We’ve got a couple of items for you this afternoon, covering basketball and a change in the football staff. Plus a link or two, so read on.
• First up is our basketball preview for tomorrow’s paper with Oregon coming to town – and Oregon State in Pullman on Saturday. After you read that, read on for some thoughts on the situation with the football assistants. WSU is making a change on the offensive side of the ball. And, just so I don’t forget, here’s Andy Katz’s look at Pac-10 hoops.
• Here is the unedited version of our advance …
PULLMAN – DeAngelo Casto knows it’s what he has to do. That doesn’t mean he likes it. The “it” is planting his 6-foot-8, 241-pound body into the paint ever night of the Pac-10 basketball season and absorbing the blows of taller, larger, bigger post players.
“If you really want the truth,” Casto said, “I’m not looking forward to it. I realize I’m an undersized big, even across the nation, so every night, day in and day out, it’s going to be bang, bang, bang on my body, on my knees, on my shoulders, my head. My mouth takes a couple shots a game.
“But what can you do?”
In Casto’s case, what Washington State University expects him to do is hold down the middle of the defense – he’s blocked a Pac-10-best 27 shots this season and averages 7.3 rebounds – and score – he’s third on the Cougars, averaging 10.8 points a game.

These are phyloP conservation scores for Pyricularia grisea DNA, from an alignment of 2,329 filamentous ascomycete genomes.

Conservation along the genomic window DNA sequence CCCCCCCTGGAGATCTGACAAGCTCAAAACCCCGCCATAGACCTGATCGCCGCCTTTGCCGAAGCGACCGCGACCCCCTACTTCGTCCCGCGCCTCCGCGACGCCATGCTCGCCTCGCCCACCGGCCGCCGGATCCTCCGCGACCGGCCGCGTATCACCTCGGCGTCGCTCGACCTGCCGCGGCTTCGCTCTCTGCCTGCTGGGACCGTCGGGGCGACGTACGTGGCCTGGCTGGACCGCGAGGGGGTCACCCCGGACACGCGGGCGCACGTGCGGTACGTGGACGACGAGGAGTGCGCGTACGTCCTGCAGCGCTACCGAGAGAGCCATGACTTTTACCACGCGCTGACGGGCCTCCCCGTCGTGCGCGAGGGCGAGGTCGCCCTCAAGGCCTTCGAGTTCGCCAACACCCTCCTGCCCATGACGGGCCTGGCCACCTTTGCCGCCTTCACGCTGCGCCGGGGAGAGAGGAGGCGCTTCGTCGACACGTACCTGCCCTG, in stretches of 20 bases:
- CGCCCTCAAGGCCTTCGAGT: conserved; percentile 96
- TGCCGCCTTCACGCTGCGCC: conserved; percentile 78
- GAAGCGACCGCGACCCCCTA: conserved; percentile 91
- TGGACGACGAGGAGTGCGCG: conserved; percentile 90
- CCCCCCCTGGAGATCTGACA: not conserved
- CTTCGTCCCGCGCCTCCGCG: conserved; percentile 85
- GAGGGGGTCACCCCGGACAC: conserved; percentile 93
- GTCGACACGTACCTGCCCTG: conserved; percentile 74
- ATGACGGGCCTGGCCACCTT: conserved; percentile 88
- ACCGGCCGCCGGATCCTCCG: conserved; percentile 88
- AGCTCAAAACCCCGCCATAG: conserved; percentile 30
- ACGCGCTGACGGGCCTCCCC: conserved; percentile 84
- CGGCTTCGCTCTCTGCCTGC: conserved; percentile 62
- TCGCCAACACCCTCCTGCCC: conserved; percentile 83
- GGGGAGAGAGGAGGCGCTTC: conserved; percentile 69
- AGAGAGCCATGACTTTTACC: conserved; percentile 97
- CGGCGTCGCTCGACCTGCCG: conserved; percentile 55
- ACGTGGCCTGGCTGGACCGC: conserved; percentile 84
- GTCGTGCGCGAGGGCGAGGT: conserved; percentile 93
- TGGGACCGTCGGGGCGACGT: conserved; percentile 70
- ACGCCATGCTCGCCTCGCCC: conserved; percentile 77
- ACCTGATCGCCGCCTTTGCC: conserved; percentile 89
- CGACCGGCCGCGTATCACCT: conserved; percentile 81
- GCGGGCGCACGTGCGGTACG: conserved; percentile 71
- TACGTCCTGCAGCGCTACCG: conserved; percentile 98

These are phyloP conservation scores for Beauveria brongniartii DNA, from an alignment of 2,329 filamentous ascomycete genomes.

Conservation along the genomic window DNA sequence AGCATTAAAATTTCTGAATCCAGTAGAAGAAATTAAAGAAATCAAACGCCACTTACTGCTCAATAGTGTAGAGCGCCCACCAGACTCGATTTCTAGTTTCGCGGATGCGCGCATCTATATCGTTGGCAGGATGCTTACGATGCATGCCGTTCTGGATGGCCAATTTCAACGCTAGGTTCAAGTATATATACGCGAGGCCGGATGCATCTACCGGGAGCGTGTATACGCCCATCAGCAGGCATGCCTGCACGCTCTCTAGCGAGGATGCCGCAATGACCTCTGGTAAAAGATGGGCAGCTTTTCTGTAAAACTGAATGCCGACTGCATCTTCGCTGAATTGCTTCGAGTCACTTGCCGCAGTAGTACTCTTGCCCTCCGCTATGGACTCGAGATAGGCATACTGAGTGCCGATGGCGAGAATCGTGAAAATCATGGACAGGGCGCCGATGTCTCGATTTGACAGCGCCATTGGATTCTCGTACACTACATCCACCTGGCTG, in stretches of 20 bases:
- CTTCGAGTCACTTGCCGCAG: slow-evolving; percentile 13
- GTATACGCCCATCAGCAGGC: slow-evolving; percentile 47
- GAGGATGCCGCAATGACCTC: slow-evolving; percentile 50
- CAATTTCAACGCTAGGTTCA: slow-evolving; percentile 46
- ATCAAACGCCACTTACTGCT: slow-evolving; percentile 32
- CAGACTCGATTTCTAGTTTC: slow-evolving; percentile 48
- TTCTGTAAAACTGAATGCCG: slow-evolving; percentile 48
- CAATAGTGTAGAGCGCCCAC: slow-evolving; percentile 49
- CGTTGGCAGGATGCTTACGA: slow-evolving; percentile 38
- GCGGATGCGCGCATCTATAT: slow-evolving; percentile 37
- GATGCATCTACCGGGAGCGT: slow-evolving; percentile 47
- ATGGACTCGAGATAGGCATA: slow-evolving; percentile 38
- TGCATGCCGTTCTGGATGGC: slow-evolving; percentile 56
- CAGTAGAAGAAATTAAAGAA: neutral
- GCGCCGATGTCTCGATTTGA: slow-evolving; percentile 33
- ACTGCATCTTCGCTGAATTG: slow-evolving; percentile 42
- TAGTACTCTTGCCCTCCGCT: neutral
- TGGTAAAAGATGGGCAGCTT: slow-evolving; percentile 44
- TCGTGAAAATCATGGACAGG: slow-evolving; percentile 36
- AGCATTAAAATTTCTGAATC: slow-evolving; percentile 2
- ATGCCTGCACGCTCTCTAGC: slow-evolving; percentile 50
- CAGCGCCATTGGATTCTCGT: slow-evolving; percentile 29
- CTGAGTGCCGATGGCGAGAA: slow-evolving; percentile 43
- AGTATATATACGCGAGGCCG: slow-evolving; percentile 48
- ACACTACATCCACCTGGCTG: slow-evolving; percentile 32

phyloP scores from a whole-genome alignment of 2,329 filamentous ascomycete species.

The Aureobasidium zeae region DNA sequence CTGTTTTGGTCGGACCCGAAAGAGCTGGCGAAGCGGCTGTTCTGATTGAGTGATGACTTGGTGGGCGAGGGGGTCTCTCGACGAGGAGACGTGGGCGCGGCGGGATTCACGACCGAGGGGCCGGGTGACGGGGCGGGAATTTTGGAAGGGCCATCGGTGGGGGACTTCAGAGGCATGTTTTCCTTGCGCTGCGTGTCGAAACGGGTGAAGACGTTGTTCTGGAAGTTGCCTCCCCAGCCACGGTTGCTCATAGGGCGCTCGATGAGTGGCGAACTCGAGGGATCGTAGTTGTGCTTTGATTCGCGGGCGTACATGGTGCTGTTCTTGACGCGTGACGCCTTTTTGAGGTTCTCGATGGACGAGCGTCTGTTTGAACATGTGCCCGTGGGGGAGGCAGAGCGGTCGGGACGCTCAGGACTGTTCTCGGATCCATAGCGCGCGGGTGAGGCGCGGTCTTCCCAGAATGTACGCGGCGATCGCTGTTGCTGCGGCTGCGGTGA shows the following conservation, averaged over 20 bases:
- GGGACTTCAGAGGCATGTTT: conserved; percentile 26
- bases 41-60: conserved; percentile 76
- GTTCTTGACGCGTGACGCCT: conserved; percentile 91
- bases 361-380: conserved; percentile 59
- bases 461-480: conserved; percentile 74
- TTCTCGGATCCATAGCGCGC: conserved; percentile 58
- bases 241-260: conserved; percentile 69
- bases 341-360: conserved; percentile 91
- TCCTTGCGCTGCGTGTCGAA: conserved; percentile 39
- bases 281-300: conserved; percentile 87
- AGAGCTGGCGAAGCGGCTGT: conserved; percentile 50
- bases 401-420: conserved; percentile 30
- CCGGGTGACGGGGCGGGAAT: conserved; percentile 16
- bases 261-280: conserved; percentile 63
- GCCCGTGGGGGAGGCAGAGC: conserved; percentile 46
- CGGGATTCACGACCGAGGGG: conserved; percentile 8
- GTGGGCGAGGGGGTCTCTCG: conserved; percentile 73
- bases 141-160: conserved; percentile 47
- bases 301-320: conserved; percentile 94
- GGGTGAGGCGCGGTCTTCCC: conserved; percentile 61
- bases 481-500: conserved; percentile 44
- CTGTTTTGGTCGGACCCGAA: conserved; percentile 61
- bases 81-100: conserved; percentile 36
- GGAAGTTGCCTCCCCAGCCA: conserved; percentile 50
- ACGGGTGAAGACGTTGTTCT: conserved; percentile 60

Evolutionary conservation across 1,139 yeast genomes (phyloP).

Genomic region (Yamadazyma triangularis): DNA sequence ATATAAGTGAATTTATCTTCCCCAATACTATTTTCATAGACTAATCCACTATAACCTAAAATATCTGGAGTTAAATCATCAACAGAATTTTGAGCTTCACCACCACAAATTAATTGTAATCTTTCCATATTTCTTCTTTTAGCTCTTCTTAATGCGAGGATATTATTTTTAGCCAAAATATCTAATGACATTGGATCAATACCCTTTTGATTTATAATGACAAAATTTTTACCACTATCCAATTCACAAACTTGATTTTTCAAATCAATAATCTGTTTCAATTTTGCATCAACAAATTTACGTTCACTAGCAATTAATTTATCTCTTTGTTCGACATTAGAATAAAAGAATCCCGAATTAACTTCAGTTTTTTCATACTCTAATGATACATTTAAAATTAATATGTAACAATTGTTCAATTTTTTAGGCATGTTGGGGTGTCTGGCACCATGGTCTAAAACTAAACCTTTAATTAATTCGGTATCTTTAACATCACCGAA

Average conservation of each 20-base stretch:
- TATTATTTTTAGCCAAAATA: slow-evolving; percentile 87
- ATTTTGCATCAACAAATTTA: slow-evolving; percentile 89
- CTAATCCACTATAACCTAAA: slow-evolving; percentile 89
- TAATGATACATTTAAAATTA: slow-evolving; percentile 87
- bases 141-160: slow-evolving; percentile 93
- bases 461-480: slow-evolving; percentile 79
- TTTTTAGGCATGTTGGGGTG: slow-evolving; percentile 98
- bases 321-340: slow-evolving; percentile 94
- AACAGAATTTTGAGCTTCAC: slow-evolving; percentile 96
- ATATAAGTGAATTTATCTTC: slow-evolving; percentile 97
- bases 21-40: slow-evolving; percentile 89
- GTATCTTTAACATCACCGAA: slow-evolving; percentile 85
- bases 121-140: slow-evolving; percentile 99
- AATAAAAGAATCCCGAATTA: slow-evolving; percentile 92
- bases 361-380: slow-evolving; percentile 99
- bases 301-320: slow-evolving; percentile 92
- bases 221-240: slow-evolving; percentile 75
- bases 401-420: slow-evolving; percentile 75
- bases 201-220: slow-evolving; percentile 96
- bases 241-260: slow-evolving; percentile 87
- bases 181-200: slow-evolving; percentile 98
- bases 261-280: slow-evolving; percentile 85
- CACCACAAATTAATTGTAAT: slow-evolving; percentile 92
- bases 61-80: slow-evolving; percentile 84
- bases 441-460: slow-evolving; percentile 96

All while giving up 2 or 3 inches and 5 to 10 pounds to most players he guards.
Take tonight, for instance. The Oregon Ducks will fly into Beasley Coliseum on a four-game winning streak powered in part by the inside play of 6-10, 242-pound Michael Dunigan and 6-8, 250-pound Josh Crittle, both, like Casto, sophomores.
And they hope to have 6-6, 237-pound Joevan Catron back after the senior missed the last eight games with a back injury.
“They have some big kids who are big, just literally big,” said WSU coach Ken Bone. “They’re much bigger than our bigs.”
Besides Casto at the post, the Cougars start 6-7, 200-pound Abe Lodwick at the power forward spot. When Lodwick sits, 6-6, 221-pound Nik Koprivica comes off the bench, followed by 6-9, 205-pound Brock Motum.
And Casto’s backups are 6-10, 222-pound Charlie Enquist and 6-7, 213-pound James Watson, none of which will be mistaken for Shaq.
Which puts even more pressure on Casto, as the muscle in the middle, to stay in the game.